“THE VOYEUR” – the bare facts and inspiration behind the series.

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Voyeurism
noun
the practice of obtaining sexual gratification by looking at sexual objects or acts, especially secretively.

My fascination with voyeurism began at a very young age when I accidentally discovered a soft-porn magazine hidden beneath the sofa. Being a curious 6 year old I simply had to look, it fell open at the centre spread which revealed a man sitting on a sofa, sporting long hair and a beard, wearing nothing else bar a white shirt and socks. His legs were wide apart and my eyes couldn’t help but gawk at the massive erection he was smugly advertising.

I remember at the time feeling guilty for looking, knowing that I had found something that I really shouldn’t have. So I snapped it shut and placed it back where I found it without mentioning it to a soul. Days passed by but the memory of what I had seen didn’t fade, I couldn’t get the image out of my head, an image that I couldn’t, as a child, fully comprehend but that I nonetheless found strangely arousing.

Unable to let go of this experience my thoughts returned again and again to the magazine and the idea of other people secretively ogling what I was certain were ‘naughty pictures’. My instinct, even as a child, was that this was a perfectly ok thing to do, looking at images. I certainly wasn’t offended or disgusted by it. And it was but a short step from the realisation that people enjoyed the experience of looking to wandering, what it would be like to be the person observed?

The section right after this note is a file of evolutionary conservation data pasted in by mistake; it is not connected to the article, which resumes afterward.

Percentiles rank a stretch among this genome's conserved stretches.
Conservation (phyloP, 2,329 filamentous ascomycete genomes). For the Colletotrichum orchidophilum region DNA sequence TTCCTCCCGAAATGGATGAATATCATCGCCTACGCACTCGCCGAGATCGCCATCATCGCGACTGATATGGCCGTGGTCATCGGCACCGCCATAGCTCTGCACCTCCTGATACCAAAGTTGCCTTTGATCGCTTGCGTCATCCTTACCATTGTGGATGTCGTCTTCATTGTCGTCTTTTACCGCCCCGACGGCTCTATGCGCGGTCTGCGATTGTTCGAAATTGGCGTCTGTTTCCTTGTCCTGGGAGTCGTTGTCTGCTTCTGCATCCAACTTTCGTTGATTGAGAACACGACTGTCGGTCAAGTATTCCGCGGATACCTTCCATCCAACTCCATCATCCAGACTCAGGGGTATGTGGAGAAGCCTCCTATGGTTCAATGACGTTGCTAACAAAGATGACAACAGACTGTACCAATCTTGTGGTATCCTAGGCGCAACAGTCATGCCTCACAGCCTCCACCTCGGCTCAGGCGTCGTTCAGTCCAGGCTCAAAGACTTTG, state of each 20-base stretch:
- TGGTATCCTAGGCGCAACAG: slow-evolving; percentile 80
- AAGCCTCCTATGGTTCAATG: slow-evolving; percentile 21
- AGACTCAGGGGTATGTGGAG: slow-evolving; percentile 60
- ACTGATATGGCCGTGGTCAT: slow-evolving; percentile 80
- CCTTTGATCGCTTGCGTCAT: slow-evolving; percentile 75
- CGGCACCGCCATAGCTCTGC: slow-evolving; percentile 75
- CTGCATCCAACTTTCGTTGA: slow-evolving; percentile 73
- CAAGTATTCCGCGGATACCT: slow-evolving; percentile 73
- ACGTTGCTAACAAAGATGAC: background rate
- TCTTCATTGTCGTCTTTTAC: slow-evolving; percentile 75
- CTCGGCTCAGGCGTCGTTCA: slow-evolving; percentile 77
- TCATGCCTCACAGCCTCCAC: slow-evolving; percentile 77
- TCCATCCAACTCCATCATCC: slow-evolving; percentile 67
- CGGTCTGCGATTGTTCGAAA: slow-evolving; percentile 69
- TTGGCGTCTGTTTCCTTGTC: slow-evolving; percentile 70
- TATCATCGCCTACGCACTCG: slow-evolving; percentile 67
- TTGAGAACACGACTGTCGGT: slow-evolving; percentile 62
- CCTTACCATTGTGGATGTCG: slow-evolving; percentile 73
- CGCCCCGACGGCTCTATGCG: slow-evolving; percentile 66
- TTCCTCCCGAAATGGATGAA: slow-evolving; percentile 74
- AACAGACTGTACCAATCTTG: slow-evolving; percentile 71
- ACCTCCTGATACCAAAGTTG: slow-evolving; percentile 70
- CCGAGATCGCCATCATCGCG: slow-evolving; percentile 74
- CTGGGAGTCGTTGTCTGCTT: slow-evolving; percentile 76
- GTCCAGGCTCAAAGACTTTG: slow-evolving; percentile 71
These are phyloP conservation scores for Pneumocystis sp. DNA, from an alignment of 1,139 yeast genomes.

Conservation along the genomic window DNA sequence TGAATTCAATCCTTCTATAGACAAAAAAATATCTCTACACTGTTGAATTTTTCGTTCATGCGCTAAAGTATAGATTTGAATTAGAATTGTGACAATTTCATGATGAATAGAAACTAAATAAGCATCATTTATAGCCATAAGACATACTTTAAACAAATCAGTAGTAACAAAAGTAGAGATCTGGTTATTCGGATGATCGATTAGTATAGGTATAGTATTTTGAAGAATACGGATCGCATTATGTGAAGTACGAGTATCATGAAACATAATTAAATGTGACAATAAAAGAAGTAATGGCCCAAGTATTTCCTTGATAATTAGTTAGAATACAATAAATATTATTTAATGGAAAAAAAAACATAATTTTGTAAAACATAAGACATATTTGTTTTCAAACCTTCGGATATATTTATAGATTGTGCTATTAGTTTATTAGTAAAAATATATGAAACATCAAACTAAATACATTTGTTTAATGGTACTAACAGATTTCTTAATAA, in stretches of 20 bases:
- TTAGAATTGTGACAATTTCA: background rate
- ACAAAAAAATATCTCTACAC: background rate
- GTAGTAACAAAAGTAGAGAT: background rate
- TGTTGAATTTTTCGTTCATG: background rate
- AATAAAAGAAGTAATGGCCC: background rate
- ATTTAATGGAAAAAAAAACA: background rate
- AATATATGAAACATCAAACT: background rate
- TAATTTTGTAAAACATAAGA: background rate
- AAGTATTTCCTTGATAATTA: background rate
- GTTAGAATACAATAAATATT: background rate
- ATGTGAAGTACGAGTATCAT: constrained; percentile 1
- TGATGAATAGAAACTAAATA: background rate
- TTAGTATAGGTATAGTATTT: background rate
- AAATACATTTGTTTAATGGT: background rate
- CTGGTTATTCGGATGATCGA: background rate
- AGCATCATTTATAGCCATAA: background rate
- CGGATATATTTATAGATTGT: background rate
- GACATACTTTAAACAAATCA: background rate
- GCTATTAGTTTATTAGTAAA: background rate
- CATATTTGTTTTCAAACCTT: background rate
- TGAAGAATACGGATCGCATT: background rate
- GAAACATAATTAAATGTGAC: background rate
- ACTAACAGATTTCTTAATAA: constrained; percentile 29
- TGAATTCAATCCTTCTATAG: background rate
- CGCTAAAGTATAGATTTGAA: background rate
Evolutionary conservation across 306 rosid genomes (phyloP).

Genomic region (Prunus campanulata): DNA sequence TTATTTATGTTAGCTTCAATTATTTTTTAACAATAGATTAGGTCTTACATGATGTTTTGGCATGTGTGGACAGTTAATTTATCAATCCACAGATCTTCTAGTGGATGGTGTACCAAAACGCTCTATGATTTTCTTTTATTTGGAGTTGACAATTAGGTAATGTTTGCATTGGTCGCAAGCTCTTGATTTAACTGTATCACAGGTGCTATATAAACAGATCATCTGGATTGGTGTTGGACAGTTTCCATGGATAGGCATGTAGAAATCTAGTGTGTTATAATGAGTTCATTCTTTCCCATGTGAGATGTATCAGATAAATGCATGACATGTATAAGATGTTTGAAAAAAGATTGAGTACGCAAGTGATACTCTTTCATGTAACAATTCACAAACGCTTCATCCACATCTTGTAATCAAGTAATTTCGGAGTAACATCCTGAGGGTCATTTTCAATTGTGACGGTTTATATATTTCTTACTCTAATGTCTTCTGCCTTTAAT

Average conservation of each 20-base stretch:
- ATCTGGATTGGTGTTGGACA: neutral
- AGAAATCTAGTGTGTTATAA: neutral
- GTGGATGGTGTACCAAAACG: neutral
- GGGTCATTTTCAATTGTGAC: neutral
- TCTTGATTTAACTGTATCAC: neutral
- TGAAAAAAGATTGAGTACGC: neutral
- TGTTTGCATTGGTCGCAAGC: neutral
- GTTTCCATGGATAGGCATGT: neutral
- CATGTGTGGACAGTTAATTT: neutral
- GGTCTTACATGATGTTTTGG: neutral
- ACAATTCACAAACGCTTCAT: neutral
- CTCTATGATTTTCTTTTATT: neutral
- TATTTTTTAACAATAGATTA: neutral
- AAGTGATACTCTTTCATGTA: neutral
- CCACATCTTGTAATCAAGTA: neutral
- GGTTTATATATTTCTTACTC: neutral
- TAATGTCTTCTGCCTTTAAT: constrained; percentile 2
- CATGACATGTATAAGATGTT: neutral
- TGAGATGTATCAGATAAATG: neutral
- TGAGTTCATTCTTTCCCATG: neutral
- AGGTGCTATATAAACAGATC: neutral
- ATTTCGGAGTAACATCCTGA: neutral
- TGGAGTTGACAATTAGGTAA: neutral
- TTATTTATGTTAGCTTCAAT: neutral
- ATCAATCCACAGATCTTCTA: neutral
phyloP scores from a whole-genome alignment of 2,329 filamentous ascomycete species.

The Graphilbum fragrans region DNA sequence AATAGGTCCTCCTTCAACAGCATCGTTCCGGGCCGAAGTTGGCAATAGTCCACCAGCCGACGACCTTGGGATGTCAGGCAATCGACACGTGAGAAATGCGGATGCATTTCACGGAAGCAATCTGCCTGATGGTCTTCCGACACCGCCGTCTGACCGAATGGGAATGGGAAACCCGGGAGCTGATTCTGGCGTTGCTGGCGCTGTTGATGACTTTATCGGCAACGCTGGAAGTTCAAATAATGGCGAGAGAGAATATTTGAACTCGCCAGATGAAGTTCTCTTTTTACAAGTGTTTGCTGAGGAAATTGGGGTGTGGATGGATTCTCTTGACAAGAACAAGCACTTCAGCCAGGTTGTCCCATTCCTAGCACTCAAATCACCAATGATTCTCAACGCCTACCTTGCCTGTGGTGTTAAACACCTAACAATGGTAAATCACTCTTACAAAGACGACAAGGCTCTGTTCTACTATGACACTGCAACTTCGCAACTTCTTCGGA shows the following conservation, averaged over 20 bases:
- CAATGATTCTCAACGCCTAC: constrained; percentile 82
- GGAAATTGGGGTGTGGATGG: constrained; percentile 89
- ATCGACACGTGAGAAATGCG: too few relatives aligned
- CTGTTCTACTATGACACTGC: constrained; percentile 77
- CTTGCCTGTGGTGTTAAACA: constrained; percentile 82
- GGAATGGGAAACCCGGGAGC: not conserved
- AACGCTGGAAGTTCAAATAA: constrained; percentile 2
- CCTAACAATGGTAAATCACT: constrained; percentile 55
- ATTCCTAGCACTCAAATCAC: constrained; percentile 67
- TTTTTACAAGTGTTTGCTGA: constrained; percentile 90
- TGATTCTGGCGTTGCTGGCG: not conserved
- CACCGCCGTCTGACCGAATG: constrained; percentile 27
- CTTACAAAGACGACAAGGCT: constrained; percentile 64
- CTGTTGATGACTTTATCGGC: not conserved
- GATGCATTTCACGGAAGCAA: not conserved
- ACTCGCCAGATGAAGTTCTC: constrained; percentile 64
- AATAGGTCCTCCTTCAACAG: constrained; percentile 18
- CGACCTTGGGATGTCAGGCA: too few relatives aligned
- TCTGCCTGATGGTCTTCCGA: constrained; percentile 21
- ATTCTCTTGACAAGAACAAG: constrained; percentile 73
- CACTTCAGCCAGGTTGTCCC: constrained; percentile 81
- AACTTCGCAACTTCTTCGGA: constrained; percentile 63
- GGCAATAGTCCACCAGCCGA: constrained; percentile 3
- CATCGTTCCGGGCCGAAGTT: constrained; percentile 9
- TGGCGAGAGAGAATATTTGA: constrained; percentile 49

So one day I went up to the spare room that overlooked a quiet cul-de-sac that was opposite our house. Standing in front of the long window I pulled down my knickers and waited for a car to drive down to the junction. Eventually a car approached causing my pulse to quicken. At the last minute I lost my nerve and quickly covered myself up. Although now I might cringe at the memory of an act almost performed, there was something bold about her intention. A first ‘sexual experience’ focused on the thought of seeing and being seen.

When I reached my teens I became interested in couture and fashion, wearing make-up to look older and to go out in anticipation of meeting the opposite sex and of hoping they would find me attractive. I’ve always been creative and loved looking different – much to my mother’s disapproval! Although quite a naïve person herself, she continually voiced her opinion that boys were a bad thing and that they were only after one thing, sex. That they’d use you, abuse you and certainly not care for you.

I have always attracted attention, not because I am particularly beautiful, (I don’t think I am), or because of the way I dress, albeit on the quirky side, it’s as if I have been imbued unconsciously with a sexual aura that both men and women find exciting. You could see this as a gift, something that we might all want but as Bob Dylan said ‘you give something up for everything you gain’.